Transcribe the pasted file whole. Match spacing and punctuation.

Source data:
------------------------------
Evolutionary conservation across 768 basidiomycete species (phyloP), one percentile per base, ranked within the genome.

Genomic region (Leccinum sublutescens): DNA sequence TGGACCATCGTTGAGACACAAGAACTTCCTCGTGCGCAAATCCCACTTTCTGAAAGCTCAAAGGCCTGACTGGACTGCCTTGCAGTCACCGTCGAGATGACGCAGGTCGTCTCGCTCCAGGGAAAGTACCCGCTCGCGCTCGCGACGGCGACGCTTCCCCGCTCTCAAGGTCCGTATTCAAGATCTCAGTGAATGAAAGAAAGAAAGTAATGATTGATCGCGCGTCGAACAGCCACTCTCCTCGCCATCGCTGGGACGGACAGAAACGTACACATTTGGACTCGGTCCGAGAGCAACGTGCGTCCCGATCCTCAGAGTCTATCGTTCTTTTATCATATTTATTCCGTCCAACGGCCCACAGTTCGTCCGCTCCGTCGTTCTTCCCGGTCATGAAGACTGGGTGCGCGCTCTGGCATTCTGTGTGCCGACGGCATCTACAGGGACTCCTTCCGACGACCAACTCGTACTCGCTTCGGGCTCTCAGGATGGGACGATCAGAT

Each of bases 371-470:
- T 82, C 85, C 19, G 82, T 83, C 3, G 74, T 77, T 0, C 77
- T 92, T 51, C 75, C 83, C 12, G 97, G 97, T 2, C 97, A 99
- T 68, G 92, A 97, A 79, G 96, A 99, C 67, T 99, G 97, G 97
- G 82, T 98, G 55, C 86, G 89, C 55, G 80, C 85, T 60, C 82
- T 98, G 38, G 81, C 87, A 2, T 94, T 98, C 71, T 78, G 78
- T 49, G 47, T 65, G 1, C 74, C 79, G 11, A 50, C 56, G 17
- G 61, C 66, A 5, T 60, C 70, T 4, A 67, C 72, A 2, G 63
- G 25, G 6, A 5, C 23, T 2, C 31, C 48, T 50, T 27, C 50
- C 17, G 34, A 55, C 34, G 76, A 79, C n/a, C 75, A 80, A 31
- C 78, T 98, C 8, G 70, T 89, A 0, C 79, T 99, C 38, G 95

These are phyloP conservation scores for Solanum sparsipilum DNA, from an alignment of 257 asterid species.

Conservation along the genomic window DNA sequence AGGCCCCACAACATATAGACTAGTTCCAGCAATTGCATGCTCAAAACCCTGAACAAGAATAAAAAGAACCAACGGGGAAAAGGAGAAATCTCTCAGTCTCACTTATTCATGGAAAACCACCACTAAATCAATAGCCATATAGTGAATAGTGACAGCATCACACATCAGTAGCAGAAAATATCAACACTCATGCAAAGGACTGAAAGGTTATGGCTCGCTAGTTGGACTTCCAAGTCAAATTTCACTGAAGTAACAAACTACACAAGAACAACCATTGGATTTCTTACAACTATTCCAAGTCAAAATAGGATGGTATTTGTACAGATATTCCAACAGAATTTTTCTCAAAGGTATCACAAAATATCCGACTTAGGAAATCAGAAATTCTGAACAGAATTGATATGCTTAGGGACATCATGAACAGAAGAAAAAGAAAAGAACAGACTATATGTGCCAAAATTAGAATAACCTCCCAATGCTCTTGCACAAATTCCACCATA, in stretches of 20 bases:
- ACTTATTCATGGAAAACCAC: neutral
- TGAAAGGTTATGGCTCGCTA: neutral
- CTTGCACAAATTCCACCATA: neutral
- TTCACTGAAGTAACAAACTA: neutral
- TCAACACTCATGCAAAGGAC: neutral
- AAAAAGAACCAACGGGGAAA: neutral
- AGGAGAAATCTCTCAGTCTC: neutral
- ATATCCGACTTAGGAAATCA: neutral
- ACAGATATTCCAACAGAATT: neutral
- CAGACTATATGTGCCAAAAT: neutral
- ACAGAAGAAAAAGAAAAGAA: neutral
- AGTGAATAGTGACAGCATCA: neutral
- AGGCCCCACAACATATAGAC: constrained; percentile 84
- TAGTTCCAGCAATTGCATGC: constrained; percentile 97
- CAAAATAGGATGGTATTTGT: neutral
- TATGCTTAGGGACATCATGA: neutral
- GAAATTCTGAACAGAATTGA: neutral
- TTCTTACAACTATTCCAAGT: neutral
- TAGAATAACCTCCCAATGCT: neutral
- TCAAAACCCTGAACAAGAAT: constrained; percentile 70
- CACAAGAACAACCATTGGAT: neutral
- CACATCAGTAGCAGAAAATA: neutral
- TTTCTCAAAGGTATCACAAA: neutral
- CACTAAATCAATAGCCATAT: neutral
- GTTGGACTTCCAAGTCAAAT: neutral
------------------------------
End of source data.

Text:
Evolutionary conservation across 768 basidiomycete species (phyloP), one percentile per base, ranked within the genome.

Genomic region (Leccinum sublutescens): DNA sequence TGGACCATCGTTGAGACACAAGAACTTCCTCGTGCGCAAATCCCACTTTCTGAAAGCTCAAAGGCCTGACTGGACTGCCTTGCAGTCACCGTCGAGATGACGCAGGTCGTCTCGCTCCAGGGAAAGTACCCGCTCGCGCTCGCGACGGCGACGCTTCCCCGCTCTCAAGGTCCGTATTCAAGATCTCAGTGAATGAAAGAAAGAAAGTAATGATTGATCGCGCGTCGAACAGCCACTCTCCTCGCCATCGCTGGGACGGACAGAAACGTACACATTTGGACTCGGTCCGAGAGCAACGTGCGTCCCGATCCTCAGAGTCTATCGTTCTTTTATCATATTTATTCCGTCCAACGGCCCACAGTTCGTCCGCTCCGTCGTTCTTCCCGGTCATGAAGACTGGGTGCGCGCTCTGGCATTCTGTGTGCCGACGGCATCTACAGGGACTCCTTCCGACGACCAACTCGTACTCGCTTCGGGCTCTCAGGATGGGACGATCAGAT

Each of bases 371-470:
- T 82, C 85, C 19, G 82, T 83, C 3, G 74, T 77, T 0, C 77
- T 92, T 51, C 75, C 83, C 12, G 97, G 97, T 2, C 97, A 99
- T 68, G 92, A 97, A 79, G 96, A 99, C 67, T 99, G 97, G 97
- G 82, T 98, G 55, C 86, G 89, C 55, G 80, C 85, T 60, C 82
- T 98, G 38, G 81, C 87, A 2, T 94, T 98, C 71, T 78, G 78
- T 49, G 47, T 65, G 1, C 74, C 79, G 11, A 50, C 56, G 17
- G 61, C 66, A 5, T 60, C 70, T 4, A 67, C 72, A 2, G 63
- G 25, G 6, A 5, C 23, T 2, C 31, C 48, T 50, T 27, C 50
- C 17, G 34, A 55, C 34, G 76, A 79, C n/a, C 75, A 80, A 31
- C 78, T 98, C 8, G 70, T 89, A 0, C 79, T 99, C 38, G 95

These are phyloP conservation scores for Solanum sparsipilum DNA, from an alignment of 257 asterid species.

Conservation along the genomic window DNA sequence AGGCCCCACAACATATAGACTAGTTCCAGCAATTGCATGCTCAAAACCCTGAACAAGAATAAAAAGAACCAACGGGGAAAAGGAGAAATCTCTCAGTCTCACTTATTCATGGAAAACCACCACTAAATCAATAGCCATATAGTGAATAGTGACAGCATCACACATCAGTAGCAGAAAATATCAACACTCATGCAAAGGACTGAAAGGTTATGGCTCGCTAGTTGGACTTCCAAGTCAAATTTCACTGAAGTAACAAACTACACAAGAACAACCATTGGATTTCTTACAACTATTCCAAGTCAAAATAGGATGGTATTTGTACAGATATTCCAACAGAATTTTTCTCAAAGGTATCACAAAATATCCGACTTAGGAAATCAGAAATTCTGAACAGAATTGATATGCTTAGGGACATCATGAACAGAAGAAAAAGAAAAGAACAGACTATATGTGCCAAAATTAGAATAACCTCCCAATGCTCTTGCACAAATTCCACCATA, in stretches of 20 bases:
- ACTTATTCATGGAAAACCAC: neutral
- TGAAAGGTTATGGCTCGCTA: neutral
- CTTGCACAAATTCCACCATA: neutral
- TTCACTGAAGTAACAAACTA: neutral
- TCAACACTCATGCAAAGGAC: neutral
- AAAAAGAACCAACGGGGAAA: neutral
- AGGAGAAATCTCTCAGTCTC: neutral
- ATATCCGACTTAGGAAATCA: neutral
- ACAGATATTCCAACAGAATT: neutral
- CAGACTATATGTGCCAAAAT: neutral
- ACAGAAGAAAAAGAAAAGAA: neutral
- AGTGAATAGTGACAGCATCA: neutral
- AGGCCCCACAACATATAGAC: constrained; percentile 84
- TAGTTCCAGCAATTGCATGC: constrained; percentile 97
- CAAAATAGGATGGTATTTGT: neutral
- TATGCTTAGGGACATCATGA: neutral
- GAAATTCTGAACAGAATTGA: neutral
- TTCTTACAACTATTCCAAGT: neutral
- TAGAATAACCTCCCAATGCT: neutral
- TCAAAACCCTGAACAAGAAT: constrained; percentile 70
- CACAAGAACAACCATTGGAT: neutral
- CACATCAGTAGCAGAAAATA: neutral
- TTTCTCAAAGGTATCACAAA: neutral
- CACTAAATCAATAGCCATAT: neutral
- GTTGGACTTCCAAGTCAAAT: neutral